While perusing the Python sources I came across this tidbit;
either a mispelling of 'esoteric' or some very interesting
programming practices...  <grin> Guido?

----- cut here -----
/* API to access the initialized flag -- useful for eroteric use */

int
Py_IsInitialized()
{
        return initialized;
}
----- cut here -----

Tasty Slices

Subject: Re: pass copy of list to function
From: "Gordon McMillan" <@hypernet.com>
To: Timo Schmitt <@mailhost.uni-koblenz.de>, python-list@cwi.nl
Date: Thu, 12 Feb 1998 09:13:59 -0500

Timo asked:

> how do i pass a copy of a list of a function?

Use the Paranoia emoticon.

list = ['blah', 'blah']

f(list[:])

This passes the "here's my desert, where's everyone elses?" slice.

Python Block Delimited Notation Parsing Explained

Subject: Addition explanation of indentation for the tutorial
From: Michael McLay <@nist.gov>
Date: Mon, 9 Mar 1998 16:42:19 -0500
Message-Id: <199803092142.QAA04377@fermi.eeel.nist.gov>
To: python-list@cwi.nl

Fredrik Lundh writes:
 > In fact, Python already supports block delimiters:
 >
 >     if foo: #{
 >         foo1();
 >         foo2();
 >         foo3();
 >     #}
 >
 > Inspired by Larry Wall, Guido also made sure that the ending
 > delimiter could be written in various other ways, such as #end
 > if.  Anything to empower the newbies, you know.  But real
 > Python programmers tend to omit both semicolons and curly
 > braces, of course.

This undocumented feature of the language should be explained in
the official distribution of documentation!!  How about adding the
following as an Appendix of the Python Tutorial.  Also add a
footnote the explanation of indentation at the end of Chapter 3.

                        Appendix XXX

        Python Block Delimited Notation Parsing Explained

Python incorporates a sophisticated parser and advanced notation
for recognizing block delimiters from almost any computer
language.  The foreign language notations of C, Ada Pascal, TCL,
and Perl will work in most situations.  The Python parser only
requires two minor modifications to the block notation rules of
the foreign language's grammar rules in order to be Python
compliant.

The first change is the addition of a rule which states that
indentation of code is not simply a stylistic suggestion like it
is in other languages.  It is mandatory in Python.  The use of
indentation is considered good coding practice in all these
languages and Python takes this a step further by making it
required by the language grammar.  In Python the meaning of a code
block which is not properly indent is not defined.  Experienced
Python programmers find this rule to be very helpful in making
everyone's code more readable.  An added benefit is that language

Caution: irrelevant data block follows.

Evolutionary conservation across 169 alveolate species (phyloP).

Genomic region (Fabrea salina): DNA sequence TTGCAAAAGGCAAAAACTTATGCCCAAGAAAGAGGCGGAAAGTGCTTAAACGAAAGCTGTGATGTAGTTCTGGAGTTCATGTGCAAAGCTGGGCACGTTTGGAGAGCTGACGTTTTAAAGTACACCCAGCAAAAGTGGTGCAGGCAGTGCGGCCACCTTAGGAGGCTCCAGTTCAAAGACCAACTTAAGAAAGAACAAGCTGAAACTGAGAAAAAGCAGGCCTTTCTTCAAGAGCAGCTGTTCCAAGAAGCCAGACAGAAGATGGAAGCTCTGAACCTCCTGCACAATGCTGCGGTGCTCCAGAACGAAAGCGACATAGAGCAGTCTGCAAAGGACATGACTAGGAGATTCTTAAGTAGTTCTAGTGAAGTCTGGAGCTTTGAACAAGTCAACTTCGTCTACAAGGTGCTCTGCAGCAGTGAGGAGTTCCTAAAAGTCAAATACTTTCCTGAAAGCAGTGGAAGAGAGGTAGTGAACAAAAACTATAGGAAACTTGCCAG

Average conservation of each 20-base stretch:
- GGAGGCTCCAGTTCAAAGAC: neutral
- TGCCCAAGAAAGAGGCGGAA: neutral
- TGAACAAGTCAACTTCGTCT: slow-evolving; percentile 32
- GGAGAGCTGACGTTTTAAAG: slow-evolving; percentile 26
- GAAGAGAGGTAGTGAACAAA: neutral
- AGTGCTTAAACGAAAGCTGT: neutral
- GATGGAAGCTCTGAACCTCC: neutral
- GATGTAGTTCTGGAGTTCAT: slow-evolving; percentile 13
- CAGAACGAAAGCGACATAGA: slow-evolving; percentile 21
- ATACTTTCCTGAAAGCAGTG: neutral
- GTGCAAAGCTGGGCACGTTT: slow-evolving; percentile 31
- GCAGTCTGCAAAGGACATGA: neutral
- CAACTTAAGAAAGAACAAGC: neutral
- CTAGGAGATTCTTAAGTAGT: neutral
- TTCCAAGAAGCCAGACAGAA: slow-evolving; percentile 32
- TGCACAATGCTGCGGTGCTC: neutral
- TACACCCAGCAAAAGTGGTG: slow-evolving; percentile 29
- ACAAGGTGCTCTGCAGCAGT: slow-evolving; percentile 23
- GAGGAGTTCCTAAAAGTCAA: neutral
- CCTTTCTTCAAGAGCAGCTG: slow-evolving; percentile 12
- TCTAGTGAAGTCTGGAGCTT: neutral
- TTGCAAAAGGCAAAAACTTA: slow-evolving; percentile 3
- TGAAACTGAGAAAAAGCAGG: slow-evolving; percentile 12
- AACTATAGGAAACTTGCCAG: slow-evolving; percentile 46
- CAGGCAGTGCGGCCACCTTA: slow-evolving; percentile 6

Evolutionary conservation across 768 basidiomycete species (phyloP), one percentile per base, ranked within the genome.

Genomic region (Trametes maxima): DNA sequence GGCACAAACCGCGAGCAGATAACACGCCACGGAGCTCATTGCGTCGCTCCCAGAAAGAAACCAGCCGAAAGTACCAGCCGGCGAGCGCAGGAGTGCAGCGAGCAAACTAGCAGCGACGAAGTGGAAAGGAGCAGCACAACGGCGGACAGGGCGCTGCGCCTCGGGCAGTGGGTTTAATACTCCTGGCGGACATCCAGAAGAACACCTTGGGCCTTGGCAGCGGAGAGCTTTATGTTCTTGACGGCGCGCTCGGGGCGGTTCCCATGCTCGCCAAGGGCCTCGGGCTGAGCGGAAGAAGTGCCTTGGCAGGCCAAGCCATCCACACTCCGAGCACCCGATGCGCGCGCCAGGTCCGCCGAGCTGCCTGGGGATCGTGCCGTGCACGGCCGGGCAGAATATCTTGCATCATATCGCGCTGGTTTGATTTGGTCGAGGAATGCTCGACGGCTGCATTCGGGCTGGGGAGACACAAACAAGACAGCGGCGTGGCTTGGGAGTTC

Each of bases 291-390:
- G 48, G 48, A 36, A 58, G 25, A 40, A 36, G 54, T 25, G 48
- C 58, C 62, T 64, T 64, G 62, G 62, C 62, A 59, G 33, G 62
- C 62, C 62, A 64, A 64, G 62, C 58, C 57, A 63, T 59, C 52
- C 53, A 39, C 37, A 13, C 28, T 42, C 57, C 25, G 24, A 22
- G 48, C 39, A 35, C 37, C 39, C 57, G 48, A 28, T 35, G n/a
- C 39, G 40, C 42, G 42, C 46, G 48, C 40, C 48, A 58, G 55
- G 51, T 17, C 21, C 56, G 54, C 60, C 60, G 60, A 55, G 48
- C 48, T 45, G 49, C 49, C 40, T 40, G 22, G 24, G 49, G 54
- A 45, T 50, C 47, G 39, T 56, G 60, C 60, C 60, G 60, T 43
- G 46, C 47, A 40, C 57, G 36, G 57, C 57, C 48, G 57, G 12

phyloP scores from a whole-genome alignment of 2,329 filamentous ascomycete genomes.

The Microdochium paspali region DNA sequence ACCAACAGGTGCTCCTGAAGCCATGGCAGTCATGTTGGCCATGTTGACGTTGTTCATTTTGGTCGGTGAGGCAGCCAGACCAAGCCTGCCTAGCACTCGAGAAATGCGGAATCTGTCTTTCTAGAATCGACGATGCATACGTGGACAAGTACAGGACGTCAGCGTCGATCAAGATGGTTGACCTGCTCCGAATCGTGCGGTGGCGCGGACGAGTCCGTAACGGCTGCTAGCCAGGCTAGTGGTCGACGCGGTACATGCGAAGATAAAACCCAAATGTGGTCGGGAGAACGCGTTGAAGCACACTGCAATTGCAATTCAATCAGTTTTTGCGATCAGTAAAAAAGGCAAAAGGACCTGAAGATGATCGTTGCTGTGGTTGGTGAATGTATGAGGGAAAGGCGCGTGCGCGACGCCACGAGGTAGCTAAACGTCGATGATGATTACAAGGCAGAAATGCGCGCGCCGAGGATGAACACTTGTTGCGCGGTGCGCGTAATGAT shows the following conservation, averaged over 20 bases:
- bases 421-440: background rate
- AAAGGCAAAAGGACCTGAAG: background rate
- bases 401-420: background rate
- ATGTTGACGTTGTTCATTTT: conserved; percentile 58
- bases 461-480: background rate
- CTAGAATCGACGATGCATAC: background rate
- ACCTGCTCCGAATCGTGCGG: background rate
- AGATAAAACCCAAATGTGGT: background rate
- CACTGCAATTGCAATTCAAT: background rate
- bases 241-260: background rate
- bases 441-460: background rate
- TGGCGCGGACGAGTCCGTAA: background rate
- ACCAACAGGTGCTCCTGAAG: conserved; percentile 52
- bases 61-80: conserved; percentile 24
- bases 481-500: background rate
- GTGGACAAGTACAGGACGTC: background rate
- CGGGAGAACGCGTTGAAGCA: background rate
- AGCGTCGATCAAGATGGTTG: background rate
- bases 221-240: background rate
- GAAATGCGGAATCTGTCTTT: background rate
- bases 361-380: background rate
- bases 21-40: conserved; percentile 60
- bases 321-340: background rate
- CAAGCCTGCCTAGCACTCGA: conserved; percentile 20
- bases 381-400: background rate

sensitive editors, such as Xemacs, can assist in writing code
since they are able to automate the indentation of code blocks.

The second change to to the grammar rules of foreign languages is
that all symbols used to indicate the beginning or end of a block
must be prefixed with the '#' character.  If you are a former
Pascal or Ada programmer this will change your usual notation to:

        if x: #BEGIN
                x = x + 1
        #END

If you are more familiar with C and C++ then you will be
comfortable with either:

        if x: #{
                x = x + 1
        #}

or:

        if x:
                x = x + 1

or even:

        if x: x = x + 1

C programmers will be happy to hear that the Python parser will do
the right thing even if curly braces are not included when two
trailing statements are present:

        if x:
                x = x + 1
                y = 3 + x

This last feature will fix a common source of bugs in C, C++, and
Java programs.

Python's parser is also sophisticated enough to recognize mixed
notations, and it will even catch missing beginning or end
delimiters and correct the program for the user.  This allows the
following to be recognized as legal Python:

        if x: #BEGIN
                x = x + 1
        #}

or even:

        if x: #{
                x = x + 1

Now as you can see from this series of examples, Python has
advanced the state of the art of parser technology and code
recognition capabilities well beyond that of the legacy languages.
It has done this in a manner which carefully balances good coding
style with the need for older programmers to feel comfortable with
look of the language syntax.  </pre>

Bad Habits

Subject: Re: Why We Chose Perl (and What You Can Do About It)
From: @mchip00.med.nyu.edu (Roy Smith)
Date: Mon, 23 Mar 1998 16:11:21 -0500
X-Copyright: Copyright 1997 Roy Smith

Paul F Dubois <@home.com> wrote:
> Stereotyping Fortran programmers as somehow less likely than anyone else
> to learn something new is unlikely to produce any insight.

C      YES I AGREE.  I STARTED OUT PROGRAMMING IN FORTRAN ON A TOPS-10 S  000100